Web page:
“Italy’s 20 regions feel more like 20 independent states, each with its own dialects, traditions, architecture and glorious food. From nibbling on knödel in an Alto Adige chalet to exploring souk-like market streets in Sicily, the choices are as diverse as they are seductive. Then there’s the country’s incomparable artistic treasures, which amount to more than the rest of the world put together. It’s hard not to feel a little envious sometimes, but it’s even harder not to fall madly in love.”
Since classical times, ancient Carthaginians, Phoenicians, and Greeks established settlements in the south of Italy, with Etruscans and Celts inhabiting the centre and north of Italy respectively and various different ancient Italian tribes and Italic peoples dispersed throughout the Italian Peninsula and insular Italy. The Italic tribe, known as the Latins, formed the Roman Kingdom, which eventually became a republic that conquered and assimilated other nearby civilizations. Rome ultimately emerged as the dominant power in the Mediterranean basin, conquering much of the ancient world and becoming the leading cultural, political, and religious centre of Western civilization.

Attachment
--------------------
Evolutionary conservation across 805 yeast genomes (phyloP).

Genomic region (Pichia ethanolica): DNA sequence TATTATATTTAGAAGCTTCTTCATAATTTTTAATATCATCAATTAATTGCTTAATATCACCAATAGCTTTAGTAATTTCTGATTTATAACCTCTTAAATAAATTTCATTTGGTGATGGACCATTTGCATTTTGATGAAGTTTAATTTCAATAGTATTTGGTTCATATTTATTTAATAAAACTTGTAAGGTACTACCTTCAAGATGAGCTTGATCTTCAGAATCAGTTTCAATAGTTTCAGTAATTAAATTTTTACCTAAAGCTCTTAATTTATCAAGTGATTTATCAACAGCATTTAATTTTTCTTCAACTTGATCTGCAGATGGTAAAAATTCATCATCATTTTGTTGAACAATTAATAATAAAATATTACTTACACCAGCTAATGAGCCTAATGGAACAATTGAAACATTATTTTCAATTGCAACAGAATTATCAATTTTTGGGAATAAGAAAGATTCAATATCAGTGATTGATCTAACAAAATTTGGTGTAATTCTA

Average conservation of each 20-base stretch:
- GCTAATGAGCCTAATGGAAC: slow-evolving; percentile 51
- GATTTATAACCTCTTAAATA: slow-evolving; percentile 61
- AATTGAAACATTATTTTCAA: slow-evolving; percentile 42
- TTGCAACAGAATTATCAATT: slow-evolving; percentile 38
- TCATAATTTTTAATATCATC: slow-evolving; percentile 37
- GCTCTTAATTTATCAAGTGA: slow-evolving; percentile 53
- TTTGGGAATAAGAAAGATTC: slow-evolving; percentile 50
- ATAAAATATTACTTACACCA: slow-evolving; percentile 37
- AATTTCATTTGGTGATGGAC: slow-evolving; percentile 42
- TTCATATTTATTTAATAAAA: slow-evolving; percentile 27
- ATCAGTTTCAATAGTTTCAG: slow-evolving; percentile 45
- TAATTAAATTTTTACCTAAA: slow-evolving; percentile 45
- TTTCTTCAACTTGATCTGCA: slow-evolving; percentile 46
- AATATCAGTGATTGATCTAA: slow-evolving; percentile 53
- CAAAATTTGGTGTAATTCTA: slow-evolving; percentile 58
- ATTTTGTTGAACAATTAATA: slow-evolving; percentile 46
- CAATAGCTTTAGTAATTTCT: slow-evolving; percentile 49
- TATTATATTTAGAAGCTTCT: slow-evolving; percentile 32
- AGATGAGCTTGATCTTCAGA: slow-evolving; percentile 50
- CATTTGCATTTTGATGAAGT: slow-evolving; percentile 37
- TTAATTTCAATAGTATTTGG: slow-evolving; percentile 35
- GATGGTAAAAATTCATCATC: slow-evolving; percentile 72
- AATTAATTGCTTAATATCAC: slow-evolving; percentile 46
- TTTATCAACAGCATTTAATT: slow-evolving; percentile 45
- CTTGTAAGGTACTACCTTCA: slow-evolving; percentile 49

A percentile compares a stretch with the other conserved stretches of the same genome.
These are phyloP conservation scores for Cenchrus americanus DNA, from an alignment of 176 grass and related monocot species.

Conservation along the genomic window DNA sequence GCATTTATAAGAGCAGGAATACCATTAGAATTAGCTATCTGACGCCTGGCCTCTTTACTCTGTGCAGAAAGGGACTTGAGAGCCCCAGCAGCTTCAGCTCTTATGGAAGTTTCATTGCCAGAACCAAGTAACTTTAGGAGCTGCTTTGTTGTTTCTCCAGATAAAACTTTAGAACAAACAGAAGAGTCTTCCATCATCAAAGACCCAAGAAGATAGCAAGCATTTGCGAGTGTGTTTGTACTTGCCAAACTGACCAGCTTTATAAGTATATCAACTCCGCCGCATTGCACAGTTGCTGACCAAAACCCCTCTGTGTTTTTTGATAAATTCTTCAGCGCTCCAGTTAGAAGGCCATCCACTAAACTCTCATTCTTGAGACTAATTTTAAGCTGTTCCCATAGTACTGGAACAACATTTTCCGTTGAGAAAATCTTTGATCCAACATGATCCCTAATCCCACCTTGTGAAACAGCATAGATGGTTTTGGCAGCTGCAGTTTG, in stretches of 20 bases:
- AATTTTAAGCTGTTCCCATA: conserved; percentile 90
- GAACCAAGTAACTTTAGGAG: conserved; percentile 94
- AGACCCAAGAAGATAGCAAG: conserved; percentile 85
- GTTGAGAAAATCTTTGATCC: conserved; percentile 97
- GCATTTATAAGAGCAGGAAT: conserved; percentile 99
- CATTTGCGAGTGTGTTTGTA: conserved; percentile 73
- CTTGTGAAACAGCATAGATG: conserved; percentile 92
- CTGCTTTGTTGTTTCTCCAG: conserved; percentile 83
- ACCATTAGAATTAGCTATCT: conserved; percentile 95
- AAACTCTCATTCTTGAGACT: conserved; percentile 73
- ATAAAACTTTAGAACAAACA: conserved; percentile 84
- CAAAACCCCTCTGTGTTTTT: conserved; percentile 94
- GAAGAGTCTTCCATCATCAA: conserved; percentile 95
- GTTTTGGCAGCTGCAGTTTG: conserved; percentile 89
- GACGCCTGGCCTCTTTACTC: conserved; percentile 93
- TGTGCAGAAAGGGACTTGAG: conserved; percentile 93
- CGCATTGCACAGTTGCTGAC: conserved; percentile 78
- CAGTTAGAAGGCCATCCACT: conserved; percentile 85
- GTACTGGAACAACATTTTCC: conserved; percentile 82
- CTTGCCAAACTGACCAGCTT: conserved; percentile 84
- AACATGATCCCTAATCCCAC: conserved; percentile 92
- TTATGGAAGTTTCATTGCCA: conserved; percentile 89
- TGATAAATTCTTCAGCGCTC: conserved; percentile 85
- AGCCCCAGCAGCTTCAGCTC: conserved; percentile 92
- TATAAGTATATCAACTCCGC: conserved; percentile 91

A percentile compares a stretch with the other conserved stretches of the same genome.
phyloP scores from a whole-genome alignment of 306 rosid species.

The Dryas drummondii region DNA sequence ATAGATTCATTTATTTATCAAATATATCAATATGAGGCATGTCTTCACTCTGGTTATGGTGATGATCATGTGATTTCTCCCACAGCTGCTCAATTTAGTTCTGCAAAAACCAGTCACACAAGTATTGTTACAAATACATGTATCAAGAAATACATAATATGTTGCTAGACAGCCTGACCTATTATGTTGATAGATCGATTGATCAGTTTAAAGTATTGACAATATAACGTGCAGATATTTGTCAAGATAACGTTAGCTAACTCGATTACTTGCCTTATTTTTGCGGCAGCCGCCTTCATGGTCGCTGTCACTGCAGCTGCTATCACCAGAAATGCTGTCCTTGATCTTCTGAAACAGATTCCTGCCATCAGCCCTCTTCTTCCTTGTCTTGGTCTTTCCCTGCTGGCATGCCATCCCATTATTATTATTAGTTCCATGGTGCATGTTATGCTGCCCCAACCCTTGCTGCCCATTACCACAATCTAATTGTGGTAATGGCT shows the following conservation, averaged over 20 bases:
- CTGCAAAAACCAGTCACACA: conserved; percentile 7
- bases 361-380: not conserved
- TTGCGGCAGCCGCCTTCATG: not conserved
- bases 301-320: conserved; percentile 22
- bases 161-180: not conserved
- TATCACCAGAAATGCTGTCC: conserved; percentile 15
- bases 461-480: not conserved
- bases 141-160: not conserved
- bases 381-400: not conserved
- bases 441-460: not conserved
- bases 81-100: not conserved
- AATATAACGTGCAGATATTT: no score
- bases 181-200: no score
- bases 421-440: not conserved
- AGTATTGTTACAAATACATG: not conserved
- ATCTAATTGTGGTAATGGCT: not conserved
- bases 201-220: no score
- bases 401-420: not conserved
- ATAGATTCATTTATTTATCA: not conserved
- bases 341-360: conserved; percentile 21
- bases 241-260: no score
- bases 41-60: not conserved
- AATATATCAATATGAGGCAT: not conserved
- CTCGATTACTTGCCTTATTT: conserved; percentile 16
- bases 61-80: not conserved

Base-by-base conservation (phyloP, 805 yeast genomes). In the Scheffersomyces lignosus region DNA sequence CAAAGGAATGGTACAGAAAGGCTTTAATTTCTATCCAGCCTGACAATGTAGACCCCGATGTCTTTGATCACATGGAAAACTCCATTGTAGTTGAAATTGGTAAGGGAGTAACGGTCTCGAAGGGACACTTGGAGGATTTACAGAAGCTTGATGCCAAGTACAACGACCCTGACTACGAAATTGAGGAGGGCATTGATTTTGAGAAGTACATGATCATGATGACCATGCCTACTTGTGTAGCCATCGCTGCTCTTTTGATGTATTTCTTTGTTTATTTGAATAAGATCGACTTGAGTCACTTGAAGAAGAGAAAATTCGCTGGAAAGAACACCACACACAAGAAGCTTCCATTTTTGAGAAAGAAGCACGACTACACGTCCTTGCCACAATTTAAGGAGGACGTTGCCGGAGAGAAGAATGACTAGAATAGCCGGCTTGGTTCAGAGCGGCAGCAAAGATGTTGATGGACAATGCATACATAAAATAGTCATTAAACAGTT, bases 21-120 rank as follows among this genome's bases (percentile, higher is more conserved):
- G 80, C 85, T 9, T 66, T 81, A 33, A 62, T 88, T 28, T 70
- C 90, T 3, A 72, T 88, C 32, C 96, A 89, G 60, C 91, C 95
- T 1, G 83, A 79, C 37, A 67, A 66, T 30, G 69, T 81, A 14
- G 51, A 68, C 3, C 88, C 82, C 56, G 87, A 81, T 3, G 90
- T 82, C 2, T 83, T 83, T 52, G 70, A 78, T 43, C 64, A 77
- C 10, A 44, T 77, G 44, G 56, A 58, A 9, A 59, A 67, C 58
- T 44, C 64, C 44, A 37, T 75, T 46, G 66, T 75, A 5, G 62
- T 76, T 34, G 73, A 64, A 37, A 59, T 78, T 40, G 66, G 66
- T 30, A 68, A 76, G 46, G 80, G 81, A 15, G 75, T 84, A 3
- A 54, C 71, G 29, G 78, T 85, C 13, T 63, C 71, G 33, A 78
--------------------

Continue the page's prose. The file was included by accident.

Italy, slightly larger than Arizona, is a long peninsula shaped like a boot, surrounded on the west by the Tyrrhenian Sea and on the east by the Adriatic. It is bounded by France, Switzerland, Austria, and Slovenia to the north. The Apennine Mountains form the peninsula’s backbone; the Alps form its northern boundary.
Tomorrow we leave for our Fall break trip to Italy. I’m prepped to eat mass amounts of pizza, gelato, bread and pasta! But before we go, I might as well do some theory research on our trip. We are going to Rome, Venice and Milan specifically. And I’ve never traveled personally with Sesame before so this should be and experience. We each were in charge of a part of the trip (accommodations and day plans) and hopefully everything goes more or less according to plan.